Proposed code Section 3.6.600 is comprehensive and thorough, with clear and objective standards concerning the operation of permanent homeless shelters.  The Sounding Board and staff deserve credit for a job well done.

But Section 3.6.400 concerning two types of temporary shelters is poorly written.  Ideally, the terms and conditions of a statute should be clear, so there is no argument over what is allowed and what is prohibited.

  1. 3.6.400.H is an expansion of the present medical hardship code. It says that a shelter “may be used by people who lack housing” then goes on to include those homeless due to fire, floor, calamity.
  • On its face this code would allow people to house any homeless person on their property for up to one year, regardless of why they are homeless.  Is this intended?
  • Calamity is not defined. Could it include an abused woman who is homeless because she fled from a violent husband?  A girl living on the street because of sexual abuse at home?
  • The code fails to define the exact roles of the people who allow a homeless person to live on their lot. What are they responsible for?  24-hour supervision?
  • The code needs to further specify what sort of behavior would result in revocation of the permit. Presently, it addresses only dumping waste on the ground.  If you intend the code to permit people to house drug addicts, alcoholics or those who are mentally ill, you should foresee the problems which accompany such people, which are frequently what made them homeless in the first place.  Exposing oneself to the neighbor child?  Passing out drunk on the neighbor’s front yard?  Panhandling?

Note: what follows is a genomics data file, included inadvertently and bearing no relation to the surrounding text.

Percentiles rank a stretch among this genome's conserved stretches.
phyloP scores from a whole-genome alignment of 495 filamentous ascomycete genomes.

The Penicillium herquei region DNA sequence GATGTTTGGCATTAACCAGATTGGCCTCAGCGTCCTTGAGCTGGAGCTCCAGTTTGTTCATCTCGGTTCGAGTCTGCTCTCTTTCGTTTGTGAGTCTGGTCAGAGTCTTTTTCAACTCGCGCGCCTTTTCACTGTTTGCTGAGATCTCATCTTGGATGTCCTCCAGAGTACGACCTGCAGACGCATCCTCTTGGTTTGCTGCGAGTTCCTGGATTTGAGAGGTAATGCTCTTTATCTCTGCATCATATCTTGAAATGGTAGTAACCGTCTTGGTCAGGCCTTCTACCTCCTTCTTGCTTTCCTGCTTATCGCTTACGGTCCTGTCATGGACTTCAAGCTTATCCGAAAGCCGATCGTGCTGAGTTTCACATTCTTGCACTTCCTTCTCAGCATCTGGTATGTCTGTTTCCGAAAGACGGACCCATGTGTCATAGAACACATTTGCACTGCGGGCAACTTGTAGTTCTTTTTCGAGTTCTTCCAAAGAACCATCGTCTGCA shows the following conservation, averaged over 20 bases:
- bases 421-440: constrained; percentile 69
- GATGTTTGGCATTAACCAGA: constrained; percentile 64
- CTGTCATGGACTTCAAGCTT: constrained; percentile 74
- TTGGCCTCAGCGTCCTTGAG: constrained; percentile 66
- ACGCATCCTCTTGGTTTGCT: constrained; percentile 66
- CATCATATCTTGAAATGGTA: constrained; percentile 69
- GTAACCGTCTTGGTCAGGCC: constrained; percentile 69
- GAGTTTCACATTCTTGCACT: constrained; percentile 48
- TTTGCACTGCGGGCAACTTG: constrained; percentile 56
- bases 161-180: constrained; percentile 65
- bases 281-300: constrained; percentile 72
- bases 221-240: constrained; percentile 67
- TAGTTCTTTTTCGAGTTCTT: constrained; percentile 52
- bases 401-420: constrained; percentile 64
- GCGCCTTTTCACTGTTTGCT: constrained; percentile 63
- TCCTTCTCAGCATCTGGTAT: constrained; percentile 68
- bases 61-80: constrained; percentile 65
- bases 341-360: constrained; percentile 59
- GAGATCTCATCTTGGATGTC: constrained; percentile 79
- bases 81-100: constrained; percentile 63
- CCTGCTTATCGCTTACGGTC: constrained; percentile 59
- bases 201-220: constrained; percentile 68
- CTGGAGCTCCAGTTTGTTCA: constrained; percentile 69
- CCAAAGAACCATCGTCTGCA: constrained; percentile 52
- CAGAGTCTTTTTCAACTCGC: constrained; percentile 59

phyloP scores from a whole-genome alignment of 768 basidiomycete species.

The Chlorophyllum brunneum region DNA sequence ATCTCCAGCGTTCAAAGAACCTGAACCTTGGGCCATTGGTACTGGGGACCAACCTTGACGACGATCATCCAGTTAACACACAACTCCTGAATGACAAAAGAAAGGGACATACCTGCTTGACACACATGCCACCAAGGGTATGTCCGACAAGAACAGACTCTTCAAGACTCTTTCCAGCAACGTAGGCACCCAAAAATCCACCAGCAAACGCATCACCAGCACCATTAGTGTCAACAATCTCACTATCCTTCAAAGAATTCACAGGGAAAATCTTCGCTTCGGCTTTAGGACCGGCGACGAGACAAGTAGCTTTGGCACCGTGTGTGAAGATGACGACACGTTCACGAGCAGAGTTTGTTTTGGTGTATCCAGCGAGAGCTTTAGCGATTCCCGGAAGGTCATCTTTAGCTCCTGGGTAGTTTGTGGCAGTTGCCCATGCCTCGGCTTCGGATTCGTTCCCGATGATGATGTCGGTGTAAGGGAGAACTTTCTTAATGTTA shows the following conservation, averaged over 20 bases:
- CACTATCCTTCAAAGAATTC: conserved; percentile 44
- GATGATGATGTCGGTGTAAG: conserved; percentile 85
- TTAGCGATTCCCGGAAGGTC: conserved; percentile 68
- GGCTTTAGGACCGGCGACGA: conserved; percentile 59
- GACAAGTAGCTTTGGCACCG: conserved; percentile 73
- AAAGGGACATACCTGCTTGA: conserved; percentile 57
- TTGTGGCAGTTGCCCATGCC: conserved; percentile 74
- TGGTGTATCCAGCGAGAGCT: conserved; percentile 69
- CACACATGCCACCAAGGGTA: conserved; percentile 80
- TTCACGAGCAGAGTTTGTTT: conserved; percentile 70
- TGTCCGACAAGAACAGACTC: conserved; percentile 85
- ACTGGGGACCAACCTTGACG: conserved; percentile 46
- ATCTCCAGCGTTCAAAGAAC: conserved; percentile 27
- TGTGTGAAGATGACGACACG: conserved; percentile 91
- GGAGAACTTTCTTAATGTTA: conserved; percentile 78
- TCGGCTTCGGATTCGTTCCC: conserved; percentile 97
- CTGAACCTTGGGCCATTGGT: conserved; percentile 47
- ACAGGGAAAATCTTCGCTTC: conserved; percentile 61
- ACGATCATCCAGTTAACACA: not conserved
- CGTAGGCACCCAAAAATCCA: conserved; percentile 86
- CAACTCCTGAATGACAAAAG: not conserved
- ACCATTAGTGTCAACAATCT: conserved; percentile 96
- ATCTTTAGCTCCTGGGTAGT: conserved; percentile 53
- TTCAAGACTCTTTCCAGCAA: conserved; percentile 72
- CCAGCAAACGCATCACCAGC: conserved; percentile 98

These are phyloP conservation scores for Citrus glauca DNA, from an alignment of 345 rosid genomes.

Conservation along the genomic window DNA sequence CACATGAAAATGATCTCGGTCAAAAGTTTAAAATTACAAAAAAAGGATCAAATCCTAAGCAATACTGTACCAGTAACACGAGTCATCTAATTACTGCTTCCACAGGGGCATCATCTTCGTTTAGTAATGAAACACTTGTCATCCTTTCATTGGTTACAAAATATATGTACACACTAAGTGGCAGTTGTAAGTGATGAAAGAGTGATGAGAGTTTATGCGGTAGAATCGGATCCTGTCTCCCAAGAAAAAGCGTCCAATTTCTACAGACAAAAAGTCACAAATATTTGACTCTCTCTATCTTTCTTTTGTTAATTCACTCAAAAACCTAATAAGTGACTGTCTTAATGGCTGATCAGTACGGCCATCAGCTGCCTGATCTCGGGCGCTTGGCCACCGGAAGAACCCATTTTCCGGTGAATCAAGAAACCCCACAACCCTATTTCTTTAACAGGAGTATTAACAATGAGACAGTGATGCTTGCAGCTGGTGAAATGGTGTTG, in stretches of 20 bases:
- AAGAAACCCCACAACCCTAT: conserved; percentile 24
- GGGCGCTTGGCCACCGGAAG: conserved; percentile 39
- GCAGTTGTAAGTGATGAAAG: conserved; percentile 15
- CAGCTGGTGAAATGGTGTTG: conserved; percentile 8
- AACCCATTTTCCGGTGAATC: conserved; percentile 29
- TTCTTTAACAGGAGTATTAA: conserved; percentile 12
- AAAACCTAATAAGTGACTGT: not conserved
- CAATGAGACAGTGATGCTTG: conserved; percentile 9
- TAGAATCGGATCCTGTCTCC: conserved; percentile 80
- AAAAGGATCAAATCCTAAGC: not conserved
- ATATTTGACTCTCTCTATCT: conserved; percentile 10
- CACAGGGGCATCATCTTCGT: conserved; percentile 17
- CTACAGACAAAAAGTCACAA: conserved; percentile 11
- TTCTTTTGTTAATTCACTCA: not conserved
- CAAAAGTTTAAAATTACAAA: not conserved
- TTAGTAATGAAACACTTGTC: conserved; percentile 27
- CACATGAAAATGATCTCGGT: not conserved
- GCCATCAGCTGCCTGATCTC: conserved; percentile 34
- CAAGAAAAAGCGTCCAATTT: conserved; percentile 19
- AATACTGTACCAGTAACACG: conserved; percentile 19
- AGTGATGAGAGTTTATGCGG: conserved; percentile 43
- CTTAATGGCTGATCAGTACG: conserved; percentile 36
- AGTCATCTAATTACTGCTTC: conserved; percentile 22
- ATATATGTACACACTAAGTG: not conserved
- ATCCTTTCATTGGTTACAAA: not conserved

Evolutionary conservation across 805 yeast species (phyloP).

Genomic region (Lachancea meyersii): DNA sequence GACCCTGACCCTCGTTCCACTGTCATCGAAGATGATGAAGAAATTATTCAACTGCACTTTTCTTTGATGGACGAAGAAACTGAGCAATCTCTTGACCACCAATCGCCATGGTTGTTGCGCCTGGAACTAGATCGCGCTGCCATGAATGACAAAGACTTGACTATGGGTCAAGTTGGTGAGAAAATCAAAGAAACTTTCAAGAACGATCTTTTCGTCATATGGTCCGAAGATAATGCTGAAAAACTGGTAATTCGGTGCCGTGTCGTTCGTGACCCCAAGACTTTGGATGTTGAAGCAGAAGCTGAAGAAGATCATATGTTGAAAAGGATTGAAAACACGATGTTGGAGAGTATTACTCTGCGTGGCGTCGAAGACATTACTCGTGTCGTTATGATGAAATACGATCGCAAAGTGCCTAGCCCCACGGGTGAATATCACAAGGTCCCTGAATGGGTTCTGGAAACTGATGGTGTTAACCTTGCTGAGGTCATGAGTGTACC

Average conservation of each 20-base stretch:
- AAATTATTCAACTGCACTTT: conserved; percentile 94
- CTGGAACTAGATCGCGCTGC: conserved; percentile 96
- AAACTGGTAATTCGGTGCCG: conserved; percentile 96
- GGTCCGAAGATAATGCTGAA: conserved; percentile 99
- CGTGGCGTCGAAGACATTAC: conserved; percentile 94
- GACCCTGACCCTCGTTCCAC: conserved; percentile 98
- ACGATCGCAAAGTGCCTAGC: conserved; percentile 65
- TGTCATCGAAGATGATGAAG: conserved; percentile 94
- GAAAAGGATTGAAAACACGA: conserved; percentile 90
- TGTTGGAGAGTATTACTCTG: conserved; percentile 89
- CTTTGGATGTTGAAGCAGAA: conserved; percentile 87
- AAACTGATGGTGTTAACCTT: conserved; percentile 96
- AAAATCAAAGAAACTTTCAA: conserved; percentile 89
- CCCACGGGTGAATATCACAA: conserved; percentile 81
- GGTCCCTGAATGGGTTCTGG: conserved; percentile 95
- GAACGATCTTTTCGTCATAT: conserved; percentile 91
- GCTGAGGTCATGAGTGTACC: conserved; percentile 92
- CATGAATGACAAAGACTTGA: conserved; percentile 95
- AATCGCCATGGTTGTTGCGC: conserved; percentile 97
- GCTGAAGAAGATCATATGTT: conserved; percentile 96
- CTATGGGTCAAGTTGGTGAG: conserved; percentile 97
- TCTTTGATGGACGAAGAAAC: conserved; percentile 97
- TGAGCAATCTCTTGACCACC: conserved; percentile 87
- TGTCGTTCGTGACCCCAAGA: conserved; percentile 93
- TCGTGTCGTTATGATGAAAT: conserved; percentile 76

“Hardship” shelters should be for people who are homeless because of medical problems, fire, flood or other causes for which they are not personally responsible, if the intent is only to expand the present code.  Permits should require independent certification and clear management standards for the people who allow an unrelated person to reside on their property.

  1. 3.6.400.I represents an entirely new concept. Unlike the present medical hardship code, it has no precedent.

Councilor Kebler explains that Section 3.6.400.I is intended to cover temporary situations, such as a church allowing a “temporary smoke shelter” and later a “temporary warming shelter.”  She says that this provision simply codifies practices which are already occurring for “a temporary shelter during an emergency.”

But Section 3.6.400.I says nothing about emergencies.  As written, it doesn’t apply to emergencies at all.  The planning staff has confirmed my understanding:

  • It allows a 180-day placement of a homeless shelter;
  • On a site in virtually any zone;
  • Of any number of dwelling units, including tents;
  • For any reason that people are homeless;
  • With no density limits, minimal standards or designated management;
  • None of the 3.6.600.C permanent shelter standards apply;
  • Toilets and trash need not be screened;
  • There is no Good Neighborhood agreement;
  • On-site parking is not required.

This code needs the same strict standards which will obtain to permanent shelters.  It makes no provision for management or who will be responsible for the conduct of the people living there.   The only clear term for revocation is, again, dumping waste onto the ground or a right of way.

In short, this code makes no provision to deal with the sort of conduct which residents have said they fear.  As written, it will cause serious problems for the success of any homeless shelter program.

Respectfully submitted,

Karon Johnson